For Christmas 1991, my mother-in-law gave me a sweet hardcovered book titled Deck the Hall, a sort of journal for keeping Christmas memories. It has lovely vintage illustrations inside, along with some holiday recipes and places to paste photos. But the most important thing is that it has empty pages to record details from each Christmas under the headings "Our Family and Friends," "Holiday Menus," "Family Milestones and Memories," and "Gifts Given and Received." On the first page of this book, it says: "Here is a Christmas keepsake book in which you may record all the particulars of your own family's Christmas celebrations, year after year for a decade (plus a year to grow on!). You'll have room for records of who came, what was served, gifts given and received, family photographs...and for each year's special moments and memories."
This little memory book is now one of my most precious keepsakes, because I faithfully kept it each and every Christmas for eleven years, until there were no more empty pages to fill. I can tell you every detail of those eleven Christmases--whom we saw, what we ate, and what our favorite presents were; but more importantly, I can tell you those sweet, priceless "particulars" that may have been forgotten if I hadn't jotted them down in my cherished copy of Deck the Hall.
For instance, on Christmas day 1991, my eight-year-old firstborn son--who'd gotten the radio-controlled race car he'd wanted so badly--couldn't stop saying, "Santa sure knows what I like!" (Wink wink, nudge nudge. That Santa's something, isn't he?) And that same year, my #4 son, who was three and going on four at the time, was almost beside himself over all of the "Cwismas Pwesents" he'd gotten--but especially an enormous Teenage Mutant Ninja Turle action figure that was almost as big as he was. He followed me around all day long, holding his precious Leonardo by the arm and asking, "Mom, do you wish you were a kid so you could get this turtle?" It didn't matter how many times I said, "I sure do!"--he simply couldn't stop asking that question! (Actually, that's something I would have remembered without this book. It was simply adorable!)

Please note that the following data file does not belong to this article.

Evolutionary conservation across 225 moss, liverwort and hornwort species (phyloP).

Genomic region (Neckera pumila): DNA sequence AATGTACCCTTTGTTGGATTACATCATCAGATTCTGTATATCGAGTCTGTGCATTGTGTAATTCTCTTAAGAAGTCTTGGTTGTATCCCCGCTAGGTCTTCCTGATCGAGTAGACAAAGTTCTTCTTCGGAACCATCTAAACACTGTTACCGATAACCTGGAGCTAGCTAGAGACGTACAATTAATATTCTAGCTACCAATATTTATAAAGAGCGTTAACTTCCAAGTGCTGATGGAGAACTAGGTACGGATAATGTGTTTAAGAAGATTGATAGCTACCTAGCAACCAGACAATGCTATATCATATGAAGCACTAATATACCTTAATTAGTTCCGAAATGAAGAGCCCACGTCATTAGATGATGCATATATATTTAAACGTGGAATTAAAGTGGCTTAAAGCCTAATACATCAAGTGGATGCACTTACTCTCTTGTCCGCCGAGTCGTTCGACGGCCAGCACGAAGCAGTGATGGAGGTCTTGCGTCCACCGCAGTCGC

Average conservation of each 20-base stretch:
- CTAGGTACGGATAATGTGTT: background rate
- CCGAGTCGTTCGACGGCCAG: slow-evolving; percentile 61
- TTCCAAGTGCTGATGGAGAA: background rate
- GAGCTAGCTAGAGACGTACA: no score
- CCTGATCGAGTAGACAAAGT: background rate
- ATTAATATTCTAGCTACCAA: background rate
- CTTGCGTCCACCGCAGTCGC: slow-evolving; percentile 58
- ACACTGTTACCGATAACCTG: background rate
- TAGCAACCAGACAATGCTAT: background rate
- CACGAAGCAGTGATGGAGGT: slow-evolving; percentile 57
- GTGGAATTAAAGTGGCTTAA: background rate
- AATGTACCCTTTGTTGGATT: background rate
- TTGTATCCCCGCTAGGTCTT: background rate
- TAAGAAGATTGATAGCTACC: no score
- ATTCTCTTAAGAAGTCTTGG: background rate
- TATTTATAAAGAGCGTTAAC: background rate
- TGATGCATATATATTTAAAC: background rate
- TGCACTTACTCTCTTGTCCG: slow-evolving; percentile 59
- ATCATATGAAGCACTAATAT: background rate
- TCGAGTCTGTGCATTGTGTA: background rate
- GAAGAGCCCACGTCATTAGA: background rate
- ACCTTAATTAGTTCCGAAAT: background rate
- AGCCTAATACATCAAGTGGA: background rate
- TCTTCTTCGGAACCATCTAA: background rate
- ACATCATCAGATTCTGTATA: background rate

I even jotted down wake-up times in my little copy of Deck the Hall. In 1991, my two oldest sons woke up at 3:30 a.m. In 1992, the two oldest woke up at 1:00 a.m. and son #4 woke up at 3:00. Son #3 was the sleepyhead that year: he slept in until 4:30! (Are you seeing a pattern here?) I have pretty clear memories of extremely early Christmas morning wake-ups without my memory book. But when I was thumbing through it today, I found an interesting little tidbit from Christmas 1994 that I'd forgotten: my husband and I actually woke our kids up at 3:00 a.m. that year so that Daddy could see what Santa had brought before he had to leave for work. We woke our kids up...at 3:00 a.m.!! But when you're an airline pilot and you're not the most senior guy on the list, you often have to work holidays; so we did what we had to do to have a special Christmas all together. Here's what I wrote in my memory book about that incident: "This was the first year no one had woken up on their own by that time!" (Oh, the irony.)
When my kids were little and I was right in the thick of raising them, I didn't think I'd forget all the miniutiae of each wonderful Christmas; but as I've gotten older, the memories have become a bit hazier. It all goes by so fast! Sometimes I wish I could just go back there, even for a day--and Christmas day would be fun, wouldn't it? I would love to see those five darling little boys in their cartoon character jammies (pants optional), with their smooth little rosy faces (pre-facial hair), and their blue eyes shining with delight as they open their "Cwismas Pwesents." In fact, I'd just like to hear the phrase "Cwismas Pwesents" uttered one more time.
And that, my friends, is why God gives old folks like me grandchildren!